The Taliban threatened to kill Army Sgt. Bowe Bergdahl if any details about the imminent prisoner swap that freed him leaked to the press, according to officials familiar with the proceedings.
Senators were told of the Taliban threat at a closed-door briefing about the prisoner swap on Wednesday, a Senate aide familiar with the meeting told Business Insider.
“Senators were informed at the briefing yesterday that the U.S. obtained credible information that, if anything about the swap became public, Bergdahl would be killed,” the Senate aide said.
A senior administration official confirmed the White House told senators that there were both “specific and general indications” Bergdahl’s recuperation from a decline in health — and potentially his life — could be jeopardized if negotiations were disclosed.
Caitlin Hayden, a spokesperson for the White House’s National Security Council, told Business Insider earlier Thursday the administration believed his life was at risk every day he was a prisoner.
“We’re not going to comment on the details of our discussions with the Qataris. Our judgment is that every day Sgt. Bergdahl was a prisoner his life was at risk, and in the video we received in January, he did not look well,” Hayden said. “So when presented with a near-term opportunity to recover Sergeant Bergdahl and save his life, the President chose to act.”
Hayden also pointed to a statement from Martin Dempsey, the chairman of the Joint Chiefs of Staff, who defended the deal as the “last, best opportunity” to free Bergdahl.
The Obama administration has come under fire from members of Congress who have accused him of breaking the law with the swap, which saw five prisoners from Guantanamo Bay released in exchange for Bergdahl. Critics have noted the deal did not feature a 30-day notice of Congress required when prisoners are released from Guantanamo Bay. T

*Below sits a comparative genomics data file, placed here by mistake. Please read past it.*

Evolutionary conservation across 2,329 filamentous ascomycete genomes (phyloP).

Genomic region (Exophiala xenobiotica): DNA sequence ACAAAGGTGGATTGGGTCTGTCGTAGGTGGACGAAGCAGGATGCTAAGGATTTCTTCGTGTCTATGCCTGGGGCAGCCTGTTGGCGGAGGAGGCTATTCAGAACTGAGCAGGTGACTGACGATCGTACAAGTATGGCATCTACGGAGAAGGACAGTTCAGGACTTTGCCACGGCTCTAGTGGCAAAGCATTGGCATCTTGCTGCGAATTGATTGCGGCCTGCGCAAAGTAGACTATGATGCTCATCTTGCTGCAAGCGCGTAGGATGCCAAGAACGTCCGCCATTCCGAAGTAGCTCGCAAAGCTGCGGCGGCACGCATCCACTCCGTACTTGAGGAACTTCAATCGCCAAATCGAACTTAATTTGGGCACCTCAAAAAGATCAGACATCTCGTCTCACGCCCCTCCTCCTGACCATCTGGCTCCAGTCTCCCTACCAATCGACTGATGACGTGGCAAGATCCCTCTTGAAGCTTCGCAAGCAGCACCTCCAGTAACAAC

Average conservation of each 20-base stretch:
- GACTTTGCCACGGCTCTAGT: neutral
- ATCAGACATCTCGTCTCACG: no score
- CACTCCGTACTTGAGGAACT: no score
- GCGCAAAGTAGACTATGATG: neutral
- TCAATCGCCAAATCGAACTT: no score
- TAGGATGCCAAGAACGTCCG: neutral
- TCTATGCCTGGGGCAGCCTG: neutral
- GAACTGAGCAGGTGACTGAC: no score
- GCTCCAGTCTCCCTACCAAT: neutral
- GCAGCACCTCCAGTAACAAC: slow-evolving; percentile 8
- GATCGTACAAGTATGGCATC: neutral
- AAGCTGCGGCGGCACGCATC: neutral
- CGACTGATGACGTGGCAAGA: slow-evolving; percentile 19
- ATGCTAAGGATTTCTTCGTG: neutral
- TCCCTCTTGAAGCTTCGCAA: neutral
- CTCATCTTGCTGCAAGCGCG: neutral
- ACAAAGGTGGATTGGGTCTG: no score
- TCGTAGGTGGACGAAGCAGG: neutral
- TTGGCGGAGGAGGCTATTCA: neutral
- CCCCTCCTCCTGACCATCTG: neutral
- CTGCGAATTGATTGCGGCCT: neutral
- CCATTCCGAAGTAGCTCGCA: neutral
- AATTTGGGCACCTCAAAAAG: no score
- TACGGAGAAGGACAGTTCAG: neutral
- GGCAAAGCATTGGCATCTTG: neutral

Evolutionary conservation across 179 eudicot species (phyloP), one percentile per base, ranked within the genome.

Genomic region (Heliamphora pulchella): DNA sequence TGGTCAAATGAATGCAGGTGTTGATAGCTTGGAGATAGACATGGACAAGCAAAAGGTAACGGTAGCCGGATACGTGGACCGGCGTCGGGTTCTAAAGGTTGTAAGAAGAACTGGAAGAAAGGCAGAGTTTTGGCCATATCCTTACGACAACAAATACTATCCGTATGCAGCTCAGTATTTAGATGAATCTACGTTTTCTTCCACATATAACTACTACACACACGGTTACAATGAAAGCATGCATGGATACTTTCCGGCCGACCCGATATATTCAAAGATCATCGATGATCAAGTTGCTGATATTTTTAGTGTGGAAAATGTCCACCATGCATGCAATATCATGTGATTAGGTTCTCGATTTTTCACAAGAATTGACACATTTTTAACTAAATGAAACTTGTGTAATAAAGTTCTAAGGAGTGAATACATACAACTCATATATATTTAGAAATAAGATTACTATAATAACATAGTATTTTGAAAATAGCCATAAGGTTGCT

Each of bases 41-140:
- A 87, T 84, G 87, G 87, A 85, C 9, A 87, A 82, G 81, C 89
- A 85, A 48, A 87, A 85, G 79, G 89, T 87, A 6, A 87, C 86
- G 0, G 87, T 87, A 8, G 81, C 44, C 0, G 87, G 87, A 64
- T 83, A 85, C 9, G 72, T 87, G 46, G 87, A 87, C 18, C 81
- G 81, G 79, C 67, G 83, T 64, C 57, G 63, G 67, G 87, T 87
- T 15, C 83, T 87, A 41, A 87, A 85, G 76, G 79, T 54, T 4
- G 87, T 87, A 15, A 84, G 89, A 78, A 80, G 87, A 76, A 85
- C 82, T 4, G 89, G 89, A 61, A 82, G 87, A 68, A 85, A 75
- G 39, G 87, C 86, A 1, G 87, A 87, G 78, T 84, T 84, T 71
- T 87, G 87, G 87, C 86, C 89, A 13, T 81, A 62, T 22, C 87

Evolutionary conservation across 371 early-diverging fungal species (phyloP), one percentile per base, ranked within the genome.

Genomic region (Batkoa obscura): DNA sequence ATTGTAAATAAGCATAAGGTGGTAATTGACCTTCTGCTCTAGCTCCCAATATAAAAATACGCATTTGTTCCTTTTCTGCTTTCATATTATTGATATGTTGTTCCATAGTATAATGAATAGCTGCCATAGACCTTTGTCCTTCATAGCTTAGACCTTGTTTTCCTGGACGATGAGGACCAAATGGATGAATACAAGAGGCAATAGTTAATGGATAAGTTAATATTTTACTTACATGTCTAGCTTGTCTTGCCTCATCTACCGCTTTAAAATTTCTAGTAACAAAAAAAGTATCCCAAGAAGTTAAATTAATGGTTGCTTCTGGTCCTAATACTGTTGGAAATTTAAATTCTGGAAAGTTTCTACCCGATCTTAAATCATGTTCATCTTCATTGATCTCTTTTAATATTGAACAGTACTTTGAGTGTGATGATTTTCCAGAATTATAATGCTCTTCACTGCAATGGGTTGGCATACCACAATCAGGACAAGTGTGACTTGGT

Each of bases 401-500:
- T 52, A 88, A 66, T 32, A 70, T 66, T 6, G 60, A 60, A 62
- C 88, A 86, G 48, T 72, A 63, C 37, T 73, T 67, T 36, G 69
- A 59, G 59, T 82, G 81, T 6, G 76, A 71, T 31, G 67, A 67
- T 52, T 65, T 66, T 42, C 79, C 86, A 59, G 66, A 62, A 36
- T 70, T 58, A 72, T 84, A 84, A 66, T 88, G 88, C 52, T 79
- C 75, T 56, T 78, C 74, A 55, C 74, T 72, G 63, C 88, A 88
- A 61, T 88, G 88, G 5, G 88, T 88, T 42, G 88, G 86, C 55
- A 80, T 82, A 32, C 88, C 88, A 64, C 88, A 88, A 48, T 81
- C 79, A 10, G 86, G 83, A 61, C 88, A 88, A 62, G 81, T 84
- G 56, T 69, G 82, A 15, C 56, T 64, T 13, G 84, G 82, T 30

he 2013 version of the National Defence Authorization Act that says Congress must be notified of releases from Guantanamo Bay “not later than 30 days before the transfer or release of the individual.”
The administration, however, has frequently said Bergdahl’s life was in danger, requiring immediate action from the president. Hayden said in a statement Tuesday that Secretary of Defence Chuck Hagel, acting on behalf of the president, determined the normal notification process could endanger Bergdahl’s life.
“In these circumstances, delaying the transfer in order to provide the 30-day notice would interfere with the Executive’s performance of two related functions that the Constitution assigns to the President: protecting the lives of Americans abroad and protecting U.S. soldiers,” Hayden said. “Because such interference would significantly alter the balance between Congress and the President, and could even raise constitutional concerns, we believe it is fair to conclude that Congress did not intend that the Administration would be barred from taking the action it did in these circumstances.”
This post was updated at 2:41 p.m. ET.
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